• The meal should be catered so that the elder AoA staff can also enjoy Elder Day.
• Door prizes & drawings (jackets, Pendleton, etc.)
• Need to determine if it is just enrolled tribal elders or enrolled tribal elders plus 1
• Dinner or a banquet
• Oldies dance
• Time of year and weather issues
• Snack bags with Christmas candy
• Being able to cash elders checks on site
• Gifts for the oldest elder (of the tribe or in attendance? Or both?)
• Recognizing full blood members
• Booths for outreach
• Volunteers/having staff to wait on them
• Shirts for staff who volunteer to be uniform
• Transportation to get elders to the event/using handicap van/scheduling for pickup
• Presentation by the Child Care Programs
• Presentation by youth groups on Wichita language
• Having the tribal princess present
• Tour the Wichita Tribal History Center
• Having them to RSVP for an accurate count
• Photo sharing
We will work on something for the FY 2020 Budget so that we can have something specific for our tribal elders.
We are still working towards getting a Veterans Program in place. Politics gets in the way sometimes of us working on the things that really matter. Recently, we
had a tribal elder, Stuart Owings, who is also a Veteran, come and inquire about a ramp. The Maintenance Supervisor and a staff person told me I should contact the Veterans Administration. The Committee approved the ramp, but I went ahead and called the Veterans Administration anyway. One phone call led to the VA contacting Home Depot. We needed a 501(c)3 for Home Depot to help, and so the
Southern Plains Tribal Health Board stepped up as the 501(c)3 entity. The City of Anadarko arranged for a dumpster with Total Waste Systems for the project.
Home Depot provided new windows for the home, a new stove and two ceiling fans.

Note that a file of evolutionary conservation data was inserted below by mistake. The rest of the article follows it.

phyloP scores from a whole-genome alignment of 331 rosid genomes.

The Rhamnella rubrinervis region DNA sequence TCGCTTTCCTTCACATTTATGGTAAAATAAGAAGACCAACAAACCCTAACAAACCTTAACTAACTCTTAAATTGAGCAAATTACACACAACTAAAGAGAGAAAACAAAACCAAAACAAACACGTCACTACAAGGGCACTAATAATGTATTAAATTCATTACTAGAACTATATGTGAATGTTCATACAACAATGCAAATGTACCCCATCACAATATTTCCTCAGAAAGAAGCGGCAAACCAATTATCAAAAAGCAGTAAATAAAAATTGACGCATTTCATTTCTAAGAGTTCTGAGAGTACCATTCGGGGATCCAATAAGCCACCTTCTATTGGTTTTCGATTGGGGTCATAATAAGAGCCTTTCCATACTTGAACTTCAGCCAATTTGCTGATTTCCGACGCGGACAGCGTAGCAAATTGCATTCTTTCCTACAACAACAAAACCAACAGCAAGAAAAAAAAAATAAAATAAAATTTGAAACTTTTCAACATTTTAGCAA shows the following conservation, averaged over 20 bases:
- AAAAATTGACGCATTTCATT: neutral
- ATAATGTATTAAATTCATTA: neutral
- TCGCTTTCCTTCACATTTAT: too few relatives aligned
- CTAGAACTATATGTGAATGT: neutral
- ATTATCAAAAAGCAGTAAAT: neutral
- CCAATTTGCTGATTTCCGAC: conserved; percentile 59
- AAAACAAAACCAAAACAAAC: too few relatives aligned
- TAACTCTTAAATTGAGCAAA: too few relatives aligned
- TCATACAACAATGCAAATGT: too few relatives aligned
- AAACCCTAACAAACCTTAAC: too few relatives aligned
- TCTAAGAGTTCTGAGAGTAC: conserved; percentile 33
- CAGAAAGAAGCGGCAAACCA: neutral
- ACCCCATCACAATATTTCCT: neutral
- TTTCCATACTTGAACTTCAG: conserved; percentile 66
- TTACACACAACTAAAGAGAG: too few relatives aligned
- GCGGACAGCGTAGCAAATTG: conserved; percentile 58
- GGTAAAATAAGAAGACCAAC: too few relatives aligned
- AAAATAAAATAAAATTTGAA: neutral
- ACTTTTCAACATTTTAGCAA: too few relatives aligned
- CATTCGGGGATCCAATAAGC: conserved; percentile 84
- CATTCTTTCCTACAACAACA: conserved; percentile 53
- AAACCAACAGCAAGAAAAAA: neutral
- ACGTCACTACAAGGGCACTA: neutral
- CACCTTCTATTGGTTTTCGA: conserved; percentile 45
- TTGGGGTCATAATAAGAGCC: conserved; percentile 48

This just took one phone call. I would like to thank Mary Culley from the Veterans Administration; the Lawton Home Depot; the Southern Plains Tribal Health Board; the City of Anadarko along with the City Manager and Ms. Spanglehour; Total Waste Systems; the Wichita Service Club for providing lunch; our Maintenance staff and Lawn Crew for volunteering to help install the windows; and my staff for various work on getting this done. This was a great thing that was done for one of our Veterans, and we hope to do this for others in the near future.
Oklahoma Dept. of Commerce: Governor’s Tribal Economic Development
On May 8, 2019, I attended the inaugural meeting of the Oklahoma Department of Commerce Tribal Economic Development Council. Approximately 11 tribes in the state were represented. Some of the discussion included: goals; workforce development; right of ways; tribal transit programs; broadband; New Market Tax Credits; tribal/state partnerships; rural infrastructure; Youth Summit at the State Capitol; research; data; opportunity zones; the Governor’s Economic Development Conference in August; Oklahoma Tribal Finance Consortium; and the next meeting. Hopefully, this will eventually turn into something useful that can benefit the tribes in Southwest Oklahoma.